The Riddle of Microscopy

[Click to enlarge]

[Click to enlarge]

Photos and text by Galina Strukova and Gennady Strukov.

In a response to a recent call for photos, Galina Strukova sent us some great shots of the microworld of palladium-nickle alloy.

You’re looking at pictures of real objects of the palladium-nickel alloy, the size of the samples ranging from tens of micrometers to 1-2 millimeters.

They are produced via self-organization of nano-sized (several nanometer in diameter) wires growing on porous membranes under the action of electric current pulses. The authors have managed to isolate and photograph them by means of a modern electron microscope. They have described this 3D sculptures in scientific journals.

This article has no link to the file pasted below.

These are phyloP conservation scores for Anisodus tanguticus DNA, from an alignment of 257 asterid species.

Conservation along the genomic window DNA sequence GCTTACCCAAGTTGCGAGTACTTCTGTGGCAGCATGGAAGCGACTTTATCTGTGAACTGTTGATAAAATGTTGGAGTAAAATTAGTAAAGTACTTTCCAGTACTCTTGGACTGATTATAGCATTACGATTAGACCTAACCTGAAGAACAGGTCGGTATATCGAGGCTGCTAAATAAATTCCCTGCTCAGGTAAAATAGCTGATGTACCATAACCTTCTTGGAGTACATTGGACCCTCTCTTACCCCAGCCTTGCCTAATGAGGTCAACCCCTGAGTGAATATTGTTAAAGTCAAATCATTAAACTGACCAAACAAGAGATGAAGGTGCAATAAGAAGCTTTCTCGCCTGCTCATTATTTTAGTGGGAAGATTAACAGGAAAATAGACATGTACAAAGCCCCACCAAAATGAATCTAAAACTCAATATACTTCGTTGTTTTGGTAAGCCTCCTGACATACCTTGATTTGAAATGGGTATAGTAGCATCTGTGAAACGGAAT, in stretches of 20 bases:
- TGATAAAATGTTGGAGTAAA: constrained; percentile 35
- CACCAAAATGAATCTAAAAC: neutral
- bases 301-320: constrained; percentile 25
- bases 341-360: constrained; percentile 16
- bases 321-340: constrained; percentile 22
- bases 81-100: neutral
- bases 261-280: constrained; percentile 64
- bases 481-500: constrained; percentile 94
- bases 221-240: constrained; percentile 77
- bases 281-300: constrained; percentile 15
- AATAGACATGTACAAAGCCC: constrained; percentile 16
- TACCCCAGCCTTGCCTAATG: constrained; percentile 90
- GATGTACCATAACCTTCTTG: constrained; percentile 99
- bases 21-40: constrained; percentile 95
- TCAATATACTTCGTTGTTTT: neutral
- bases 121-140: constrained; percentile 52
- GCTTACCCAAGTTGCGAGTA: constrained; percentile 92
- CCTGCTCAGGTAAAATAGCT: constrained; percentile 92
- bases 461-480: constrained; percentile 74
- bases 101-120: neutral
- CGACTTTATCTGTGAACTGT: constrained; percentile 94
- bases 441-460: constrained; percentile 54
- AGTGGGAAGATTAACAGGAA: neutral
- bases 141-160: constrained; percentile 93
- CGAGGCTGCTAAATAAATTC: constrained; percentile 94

Such antenna-like samples are expected to find application in nanotechnology. Now we can produce such “sculptures” from various metals “by order,” examine them and admire their elegant forms.

However, it is still a riddle. Why does it so closely resemble plants and seashells? Does this mysterious self-organization have anything in common with formation of plant leaves, fungi, and seashells?

Read Strukova and Strukov’s previous installment, “The Beauty and Mystery of the Microworld.”



PS: Do you have interesting science photos you’d like us to share on the ECS Redcast Blog? Send your pictures and a short write-up to rob.gerth@electrochem.org. We’re always looking for great guest posts!

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